[Penang, Malaysia] "Huat kueh" from ๐—˜๐—ฎ๐˜๐—ผ๐—ป, Batu Lanchang Road

๐—›๐˜‚๐—ฎ๐˜ ๐—ธ๐˜‚๐—ฒ๐—ต is a traditional Southern Chinese steamed glutinous rice flour cake used for prayer offerings and also as gift to family & friends. โ€œHuatโ€ means โ€œto growโ€ in Hokkien/Fujianese dialect, but it also sounds like โ€œto prosperโ€, hence the auspiciousness attached to ๐—ต๐˜‚๐—ฎ๐˜ ๐—ธ๐˜‚๐—ฒ๐—ต.

The kueh is characterised by its signature โ€œbloomโ€ on top: a higher bloom indicates greater prosperity in the future.

One finds ๐—ต๐˜‚๐—ฎ๐˜ ๐—ธ๐˜‚๐—ฒ๐—ต all over Southern China โ€“ itโ€™s called ๐—ต๐˜‚๐—ฎ๐˜ ๐—ธ๐˜‚๐—ฒ๐—ต in Hokkien and Teochew dialects, but is known as ๐—ณ๐—ฎ๐˜๐˜ ๐—ธ๐—ผ๐˜‚ in Cantonese, and ๐—ฏ๐—ผ ๐—ฏ๐—ฎ๐—ป in Hakka. In Mandarin, it is pronounced ๐—ณ๐—ฎ ๐—ด๐—ฎ๐—ผ.

๐—›๐˜‚๐—ฎ๐˜ ๐—ธ๐˜‚๐—ฒ๐—ต is believed to have originated from Longyou County in Zhejiang Province, about 500 km north of Fuzhou, the capital of Fujian Province (majority of the Chinese populace of Penang and Singapore descended from Fujianese immigrants who came to Southeast Asia in the 19th-century).

Longyou ๐—ณ๐—ฎ ๐—ด๐—ฎ๐—ผ (้พ™ๆธธๅ‘็ณ•) cakes have a recorded history of over 1,000 years, stretching back to the Song Dynasty (960-1279 AD). The ๐—ณ๐—ฎ ๐—ด๐—ฎ๐—ผ were originally made by farmers using leftover rice grains for their own consumption. Subsequently, the ๐—ณ๐—ฎ ๐—ด๐—ฎ๐—ผ were used as prayer offerings to the gods, giving thanks for bountiful harvests.

According to the Longyou County Chronicles, around 600 years ago, Ming Dynasty (1368-1644 AD) people regarded ๐—ณ๐—ฎ ๐—ด๐—ฎ๐—ผ as an auspicious cake, and often used as gifts for relatives and friends, especially during the New Year or holiday periods.

Today, in Malaysia and Singapore, the Hokkiens and also Baba-Nyonyas will use ๐—ต๐˜‚๐—ฎ๐˜ ๐—ธ๐˜‚๐—ฒ๐—ต as prayer offerings during auspicious occasions โ€“ with the pink colour of the ๐—ต๐˜‚๐—ฎ๐˜ ๐—ธ๐˜‚๐—ฒ๐—ต symbolizing joyous celebration.

I bought my ๐—ต๐˜‚๐—ฎ๐˜ ๐—ธ๐˜‚๐—ฒ๐—ต this morning from Eaton, a popular Chinese bakery on Batu Lanchang Road. This was in preparation for the upcoming Eighth Lunar Month on the Chinese calendar, which will fall on 7 Sep (next Tue). Tomorrow, Monday, 6 Sep, will be the last day of the Chinese Hungry Ghosts Month (or Seventh Lunar Month).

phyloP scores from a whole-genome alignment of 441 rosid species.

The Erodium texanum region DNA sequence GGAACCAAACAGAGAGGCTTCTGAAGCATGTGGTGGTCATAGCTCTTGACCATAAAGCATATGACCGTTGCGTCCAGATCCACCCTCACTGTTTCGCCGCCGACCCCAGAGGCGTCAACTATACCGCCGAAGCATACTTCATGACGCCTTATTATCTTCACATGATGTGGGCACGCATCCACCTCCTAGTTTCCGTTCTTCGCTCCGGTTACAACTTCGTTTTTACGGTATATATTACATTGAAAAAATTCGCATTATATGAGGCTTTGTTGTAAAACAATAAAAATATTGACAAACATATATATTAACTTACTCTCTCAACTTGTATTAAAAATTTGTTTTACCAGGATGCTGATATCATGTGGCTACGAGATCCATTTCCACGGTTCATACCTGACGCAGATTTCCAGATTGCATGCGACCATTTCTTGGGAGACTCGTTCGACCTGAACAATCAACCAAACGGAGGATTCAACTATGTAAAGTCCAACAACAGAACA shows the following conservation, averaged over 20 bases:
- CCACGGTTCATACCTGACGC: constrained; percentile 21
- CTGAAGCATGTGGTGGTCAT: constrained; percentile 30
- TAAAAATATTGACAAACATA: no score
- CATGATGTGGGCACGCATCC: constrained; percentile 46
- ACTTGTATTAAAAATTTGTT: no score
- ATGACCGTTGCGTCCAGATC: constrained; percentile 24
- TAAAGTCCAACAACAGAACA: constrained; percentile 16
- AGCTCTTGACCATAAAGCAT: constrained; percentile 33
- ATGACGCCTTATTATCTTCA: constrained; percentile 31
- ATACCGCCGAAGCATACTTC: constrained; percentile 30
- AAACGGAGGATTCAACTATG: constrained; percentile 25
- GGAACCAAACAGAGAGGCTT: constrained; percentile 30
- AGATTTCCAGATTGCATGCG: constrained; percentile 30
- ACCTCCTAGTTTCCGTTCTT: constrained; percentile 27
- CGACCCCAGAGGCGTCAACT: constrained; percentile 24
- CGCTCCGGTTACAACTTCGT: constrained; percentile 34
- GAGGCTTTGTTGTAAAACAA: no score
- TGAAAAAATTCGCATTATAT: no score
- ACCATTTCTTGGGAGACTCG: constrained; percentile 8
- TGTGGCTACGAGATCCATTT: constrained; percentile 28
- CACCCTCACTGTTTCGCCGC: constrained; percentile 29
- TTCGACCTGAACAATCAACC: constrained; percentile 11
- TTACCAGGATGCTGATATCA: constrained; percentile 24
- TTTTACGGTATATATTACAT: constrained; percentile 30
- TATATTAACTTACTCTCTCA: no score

Address
Eaton Kuih Centre
139-M, Jalan Tan Sri Teh Ewe Lim (Batu Lanchang Road), 11600 Penang, Malaysia
Tel: +60 4-657 7223
Opening hours: 8am to 4pm Mon, Wed to Sat.
8am to 3pm Sun. Closed on Tuesday.

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My stay-home Sunday morning breakfast were take-outs from Eaton. The bakery-kitchen is famous throughout Penang for these two items:

  1. Nasi kunyit with chicken curry - one of Eatonโ€™s main revenue earner is this savory take-out dish, which is usually distributed by the local Straits-born Chinese to their friends and relatives to celebrate a newborn baby being one-month-old or โ€œmua guekโ€. Eaton produces hundreds of boxes of these nasi kunyit-chicken curry in nearly-packed gift packages to meet its consumer demands each day.

In China, various types of sweetmeats are used for the one-month-old-babyโ€™s celebration. The practice is the same in different parts of China, but the types of foodstuff used will be different, depending on each provinceโ€™s culinary tradition. In Fujian province, glutinous rice flavored with soy sauce, chicken, mushrooms and sausages, is one of the food items served during the babyโ€™s one-month-old celebration.

Here in Penang, the Straits-born Chinese who descended from Fujian, but who have lived here since the 19th-century, have co-opted the traditional Malay/Indonesian ritual/celebration food: nasi kunyit - steamed glutinous rice, tinted yellow with fresh turmeric and flavored with coconut milk as a substitute for the Fujianese brown-hued glutinous rice used in their old homeland.

Nasi kunyit is traditionally accompanied by a Nyonya-style chicken curry, cooked using fresh ingredients like chilis, galangal, ginger, turmeric, lemongrass, and shallots, condiments like fermented shrimp paste (belacan), and dry spices like cumin, coriander, cloves, cinnamon stick, and dried chilis. The curry will be enriched with coconut milk.

I liked to add a hard-boiled egg to my nasi kunyit & chicken curry. For this Sunday morning breakfast, I also had a Eurasian pickled green chili, stuffed with finely-shredded raw papaya.

  1. Ang ku kueh - Eaton is one of the best-known bakeries in Penang for its ang ku kueh (literally, โ€œred tortoise rice-cakeโ€) - an auspicious sweet-meat usually distributed during a one-month-old-babyโ€™s celebration. The โ€œang ku kuehโ€ is a steamed mochi-like sweet with glutinous rice-flour skin, filled with mashed mung beans.

In a nod to its local Nyonya heritage, Eaton also offers a green-colored version of the kueh, called"cheh ku" (green tortoise) in Penang, and โ€œkueh ku hijauโ€ by the Peranakan-Babas & Nyonyas in Malacca and Singapore. These would have โ€œintiโ€ (shredded coconut -palm sugar) filling.

Sunday morning breakfast spread from Eaton

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